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Architecture Students Mentor High Schoolers at NOMA's Design Summer Camp in New Orleans

This past July, two UL architecture students, Shaela Nelson and Mark Jones, traveled to New Orleans to serve as mentors at Project Pipeline, a design summer program for 9th-12th graders.

Project Pipeline's stated mission is "to empower young people to affect change in their community through design. Using the city as the classroom, and connecting young people to real world architects and planners, we foster the next generation of design professionals, civic leaders, and changemakers. We advocate for increased inclusiveness, diversity, fellowship, equity, and excellence in design."

Nelson, a fourth year architecture student, and Jones, a first year M.Arch student, currently serve as President and Vice-President of the UL Architecture program's chapter of the National Organization of Minority Architecture Students (NOMAS), the student branch of the National Organization of Minority Architects (NOMA).
NOMAS faculty advisor Kiwana McClung says that the student organization is all about mentorship. McClung says, "I always encourage NOMAS members to get involved in opportunities to mentor; chances that allow them to build up others while simultaneously building up the best parts of themselves. I am so glad that camps like Project Pipeline exist because they give our students a chance to pay-if-forward in terms of mentorship while also helping to cultivate the next generation of diverse designers."

On Martin Luther King Jr. Day last Spring, four NOMAS students participated in New Orleans architecture firm Eskew+Dumez+Ripple's MLK Day mentorship event. An architect at the firm, Javier Marcano, sat on the planning committee for Project Pipeline and invited them to volunteer.

Nelson and Jones met with Marcano and others at the AIA New Orleans for mentorship seminars and to discuss the planning of camp activities ahead of time to prepare. They re-enacted the activities to make sure that they were effective in creating the intended message for camp-goers. Jones was spending his summer in Atlanta and came back to Louisiana for the three day weekend just to participate in the event.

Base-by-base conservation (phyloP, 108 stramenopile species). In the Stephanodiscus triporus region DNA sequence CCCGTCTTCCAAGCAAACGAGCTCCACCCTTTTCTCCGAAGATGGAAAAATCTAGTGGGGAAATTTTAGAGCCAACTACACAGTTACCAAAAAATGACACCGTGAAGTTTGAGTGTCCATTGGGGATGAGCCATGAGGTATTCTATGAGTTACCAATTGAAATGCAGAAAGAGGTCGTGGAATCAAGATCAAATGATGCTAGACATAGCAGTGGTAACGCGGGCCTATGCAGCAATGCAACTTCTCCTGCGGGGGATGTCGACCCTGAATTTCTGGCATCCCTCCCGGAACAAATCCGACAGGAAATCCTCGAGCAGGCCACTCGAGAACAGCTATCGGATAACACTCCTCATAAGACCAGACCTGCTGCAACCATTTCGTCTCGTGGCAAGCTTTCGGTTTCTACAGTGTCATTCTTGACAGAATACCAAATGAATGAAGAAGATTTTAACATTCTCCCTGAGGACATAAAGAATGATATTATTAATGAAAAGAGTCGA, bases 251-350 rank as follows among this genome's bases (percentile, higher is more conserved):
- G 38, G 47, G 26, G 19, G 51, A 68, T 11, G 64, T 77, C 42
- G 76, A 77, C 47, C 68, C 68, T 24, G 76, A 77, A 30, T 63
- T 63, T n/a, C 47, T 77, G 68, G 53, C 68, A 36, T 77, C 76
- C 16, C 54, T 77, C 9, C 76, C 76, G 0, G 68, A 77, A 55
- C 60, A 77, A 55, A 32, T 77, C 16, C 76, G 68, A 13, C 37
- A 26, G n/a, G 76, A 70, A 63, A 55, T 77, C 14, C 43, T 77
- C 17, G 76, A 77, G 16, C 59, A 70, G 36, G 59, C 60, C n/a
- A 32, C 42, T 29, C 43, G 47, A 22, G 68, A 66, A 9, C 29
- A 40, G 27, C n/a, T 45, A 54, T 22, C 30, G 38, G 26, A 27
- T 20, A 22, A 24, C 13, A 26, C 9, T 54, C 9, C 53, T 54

Nelson says that her decision to get involved was motivated by the kids. "I went to a STEM High school in Baton Rouge (Scotlandville Magnet High School), where I participated in robotics club, the moonbuggy club, and other engineering/architecture events that were put on my Shell, Exxon Mobile, and Halliburton. The individuals who served as mentors are responsible for nurturing my interests in STEAM. I volunteer whenever I can as a means of paying it forward."

While the camp's primary goal was to empower high schoolers, there were also networking opportunities for the volunteers with numerous architects, architecture educators, and city planners in attendance. Nelson was approached at the end of the camp to assist in planning next year’s camp and a few upcoming NOMA LA events.

Nelson says, "I was fortunate enough to engage with some of the brightest young minds and I cannot wait to start planning next year’s camp."
McClung says, "Shaela and Mark are just two of the best examples we have of students who are always ready and willing to jump into mentorship roles and keeping the pipeline going."

The School of Architecture and Design is proud of and inspired by these engaged and community-minded design students, and we look forward to see what the future holds for them!


Shaela Nelson (right) working with camp participants at Project Pipeline.

Project Pipeline campers working on an urban plan.

Shaela Nelson (right) working with a Project Pipeline camper.

Project Pipeline New Orleans volunteers.

Mark Jones (black shirt) and Shaela Nelson (green shirt) working with campers at Project Pipeline New Orleans.